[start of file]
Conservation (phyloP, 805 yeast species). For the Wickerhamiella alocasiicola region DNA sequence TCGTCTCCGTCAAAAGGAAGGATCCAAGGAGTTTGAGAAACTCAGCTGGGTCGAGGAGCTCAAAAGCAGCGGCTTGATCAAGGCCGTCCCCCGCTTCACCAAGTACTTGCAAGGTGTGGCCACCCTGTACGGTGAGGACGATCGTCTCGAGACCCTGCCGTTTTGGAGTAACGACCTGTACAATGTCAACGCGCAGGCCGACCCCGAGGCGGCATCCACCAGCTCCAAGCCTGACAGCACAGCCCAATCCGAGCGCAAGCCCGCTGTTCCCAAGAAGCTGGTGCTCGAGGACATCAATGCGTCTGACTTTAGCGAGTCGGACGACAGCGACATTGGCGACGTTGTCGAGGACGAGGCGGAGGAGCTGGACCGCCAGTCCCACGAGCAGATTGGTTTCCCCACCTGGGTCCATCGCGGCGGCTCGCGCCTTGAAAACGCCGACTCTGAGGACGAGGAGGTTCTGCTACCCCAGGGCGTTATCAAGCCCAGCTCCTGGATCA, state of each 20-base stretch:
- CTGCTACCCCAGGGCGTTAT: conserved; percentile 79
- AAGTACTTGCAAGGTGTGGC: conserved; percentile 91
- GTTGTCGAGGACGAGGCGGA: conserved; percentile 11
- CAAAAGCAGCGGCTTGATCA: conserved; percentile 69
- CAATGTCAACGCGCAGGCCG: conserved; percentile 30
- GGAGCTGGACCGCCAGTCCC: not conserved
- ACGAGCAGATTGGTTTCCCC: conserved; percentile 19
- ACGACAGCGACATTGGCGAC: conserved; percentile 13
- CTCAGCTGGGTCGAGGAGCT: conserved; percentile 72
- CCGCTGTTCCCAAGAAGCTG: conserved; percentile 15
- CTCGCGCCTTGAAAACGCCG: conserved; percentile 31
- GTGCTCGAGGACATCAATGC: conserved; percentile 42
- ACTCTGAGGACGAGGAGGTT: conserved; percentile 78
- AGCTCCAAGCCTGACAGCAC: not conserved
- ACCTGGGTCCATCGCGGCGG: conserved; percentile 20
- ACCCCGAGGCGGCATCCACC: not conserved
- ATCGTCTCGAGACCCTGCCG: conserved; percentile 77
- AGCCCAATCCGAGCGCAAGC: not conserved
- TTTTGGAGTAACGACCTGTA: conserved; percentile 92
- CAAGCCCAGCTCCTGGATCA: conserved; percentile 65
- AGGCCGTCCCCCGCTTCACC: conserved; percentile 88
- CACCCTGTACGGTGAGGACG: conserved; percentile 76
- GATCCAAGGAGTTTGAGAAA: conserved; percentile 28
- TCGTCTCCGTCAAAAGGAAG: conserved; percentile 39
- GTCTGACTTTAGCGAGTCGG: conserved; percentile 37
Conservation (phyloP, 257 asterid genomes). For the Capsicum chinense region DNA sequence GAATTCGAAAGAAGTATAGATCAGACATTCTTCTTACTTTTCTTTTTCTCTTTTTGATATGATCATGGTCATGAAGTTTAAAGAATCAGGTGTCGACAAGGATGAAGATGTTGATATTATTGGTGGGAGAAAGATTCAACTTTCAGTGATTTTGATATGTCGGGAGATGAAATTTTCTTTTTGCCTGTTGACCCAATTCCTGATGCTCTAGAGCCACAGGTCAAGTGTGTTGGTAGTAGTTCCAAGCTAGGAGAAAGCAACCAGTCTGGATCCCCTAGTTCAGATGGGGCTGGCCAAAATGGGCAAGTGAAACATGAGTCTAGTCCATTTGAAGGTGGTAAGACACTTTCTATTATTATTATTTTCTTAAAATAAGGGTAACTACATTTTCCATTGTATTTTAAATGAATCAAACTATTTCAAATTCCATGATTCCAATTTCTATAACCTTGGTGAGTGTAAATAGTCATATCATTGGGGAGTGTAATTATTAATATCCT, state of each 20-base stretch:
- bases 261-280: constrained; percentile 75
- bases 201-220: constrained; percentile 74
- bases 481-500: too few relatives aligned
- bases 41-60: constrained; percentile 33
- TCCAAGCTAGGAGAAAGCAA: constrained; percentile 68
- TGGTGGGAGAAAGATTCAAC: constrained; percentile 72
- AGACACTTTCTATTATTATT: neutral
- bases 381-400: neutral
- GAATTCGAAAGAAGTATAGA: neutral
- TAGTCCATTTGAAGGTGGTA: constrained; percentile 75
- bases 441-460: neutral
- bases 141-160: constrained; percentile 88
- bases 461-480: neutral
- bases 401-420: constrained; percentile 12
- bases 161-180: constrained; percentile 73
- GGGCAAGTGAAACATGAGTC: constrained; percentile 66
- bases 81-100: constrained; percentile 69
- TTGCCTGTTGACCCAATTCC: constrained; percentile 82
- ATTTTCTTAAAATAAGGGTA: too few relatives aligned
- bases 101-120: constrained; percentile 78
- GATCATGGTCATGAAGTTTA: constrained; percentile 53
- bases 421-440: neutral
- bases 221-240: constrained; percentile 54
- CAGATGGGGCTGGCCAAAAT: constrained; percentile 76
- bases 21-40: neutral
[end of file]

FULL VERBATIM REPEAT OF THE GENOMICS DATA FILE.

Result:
Conservation (phyloP, 805 yeast species). For the Wickerhamiella alocasiicola region DNA sequence TCGTCTCCGTCAAAAGGAAGGATCCAAGGAGTTTGAGAAACTCAGCTGGGTCGAGGAGCTCAAAAGCAGCGGCTTGATCAAGGCCGTCCCCCGCTTCACCAAGTACTTGCAAGGTGTGGCCACCCTGTACGGTGAGGACGATCGTCTCGAGACCCTGCCGTTTTGGAGTAACGACCTGTACAATGTCAACGCGCAGGCCGACCCCGAGGCGGCATCCACCAGCTCCAAGCCTGACAGCACAGCCCAATCCGAGCGCAAGCCCGCTGTTCCCAAGAAGCTGGTGCTCGAGGACATCAATGCGTCTGACTTTAGCGAGTCGGACGACAGCGACATTGGCGACGTTGTCGAGGACGAGGCGGAGGAGCTGGACCGCCAGTCCCACGAGCAGATTGGTTTCCCCACCTGGGTCCATCGCGGCGGCTCGCGCCTTGAAAACGCCGACTCTGAGGACGAGGAGGTTCTGCTACCCCAGGGCGTTATCAAGCCCAGCTCCTGGATCA, state of each 20-base stretch:
- CTGCTACCCCAGGGCGTTAT: conserved; percentile 79
- AAGTACTTGCAAGGTGTGGC: conserved; percentile 91
- GTTGTCGAGGACGAGGCGGA: conserved; percentile 11
- CAAAAGCAGCGGCTTGATCA: conserved; percentile 69
- CAATGTCAACGCGCAGGCCG: conserved; percentile 30
- GGAGCTGGACCGCCAGTCCC: not conserved
- ACGAGCAGATTGGTTTCCCC: conserved; percentile 19
- ACGACAGCGACATTGGCGAC: conserved; percentile 13
- CTCAGCTGGGTCGAGGAGCT: conserved; percentile 72
- CCGCTGTTCCCAAGAAGCTG: conserved; percentile 15
- CTCGCGCCTTGAAAACGCCG: conserved; percentile 31
- GTGCTCGAGGACATCAATGC: conserved; percentile 42
- ACTCTGAGGACGAGGAGGTT: conserved; percentile 78
- AGCTCCAAGCCTGACAGCAC: not conserved
- ACCTGGGTCCATCGCGGCGG: conserved; percentile 20
- ACCCCGAGGCGGCATCCACC: not conserved
- ATCGTCTCGAGACCCTGCCG: conserved; percentile 77
- AGCCCAATCCGAGCGCAAGC: not conserved
- TTTTGGAGTAACGACCTGTA: conserved; percentile 92
- CAAGCCCAGCTCCTGGATCA: conserved; percentile 65
- AGGCCGTCCCCCGCTTCACC: conserved; percentile 88
- CACCCTGTACGGTGAGGACG: conserved; percentile 76
- GATCCAAGGAGTTTGAGAAA: conserved; percentile 28
- TCGTCTCCGTCAAAAGGAAG: conserved; percentile 39
- GTCTGACTTTAGCGAGTCGG: conserved; percentile 37
Conservation (phyloP, 257 asterid genomes). For the Capsicum chinense region DNA sequence GAATTCGAAAGAAGTATAGATCAGACATTCTTCTTACTTTTCTTTTTCTCTTTTTGATATGATCATGGTCATGAAGTTTAAAGAATCAGGTGTCGACAAGGATGAAGATGTTGATATTATTGGTGGGAGAAAGATTCAACTTTCAGTGATTTTGATATGTCGGGAGATGAAATTTTCTTTTTGCCTGTTGACCCAATTCCTGATGCTCTAGAGCCACAGGTCAAGTGTGTTGGTAGTAGTTCCAAGCTAGGAGAAAGCAACCAGTCTGGATCCCCTAGTTCAGATGGGGCTGGCCAAAATGGGCAAGTGAAACATGAGTCTAGTCCATTTGAAGGTGGTAAGACACTTTCTATTATTATTATTTTCTTAAAATAAGGGTAACTACATTTTCCATTGTATTTTAAATGAATCAAACTATTTCAAATTCCATGATTCCAATTTCTATAACCTTGGTGAGTGTAAATAGTCATATCATTGGGGAGTGTAATTATTAATATCCT, state of each 20-base stretch:
- bases 261-280: constrained; percentile 75
- bases 201-220: constrained; percentile 74
- bases 481-500: too few relatives aligned
- bases 41-60: constrained; percentile 33
- TCCAAGCTAGGAGAAAGCAA: constrained; percentile 68
- TGGTGGGAGAAAGATTCAAC: constrained; percentile 72
- AGACACTTTCTATTATTATT: neutral
- bases 381-400: neutral
- GAATTCGAAAGAAGTATAGA: neutral
- TAGTCCATTTGAAGGTGGTA: constrained; percentile 75
- bases 441-460: neutral
- bases 141-160: constrained; percentile 88
- bases 461-480: neutral
- bases 401-420: constrained; percentile 12
- bases 161-180: constrained; percentile 73
- GGGCAAGTGAAACATGAGTC: constrained; percentile 66
- bases 81-100: constrained; percentile 69
- TTGCCTGTTGACCCAATTCC: constrained; percentile 82
- ATTTTCTTAAAATAAGGGTA: too few relatives aligned
- bases 101-120: constrained; percentile 78
- GATCATGGTCATGAAGTTTA: constrained; percentile 53
- bases 421-440: neutral
- bases 221-240: constrained; percentile 54
- CAGATGGGGCTGGCCAAAAT: constrained; percentile 76
- bases 21-40: neutral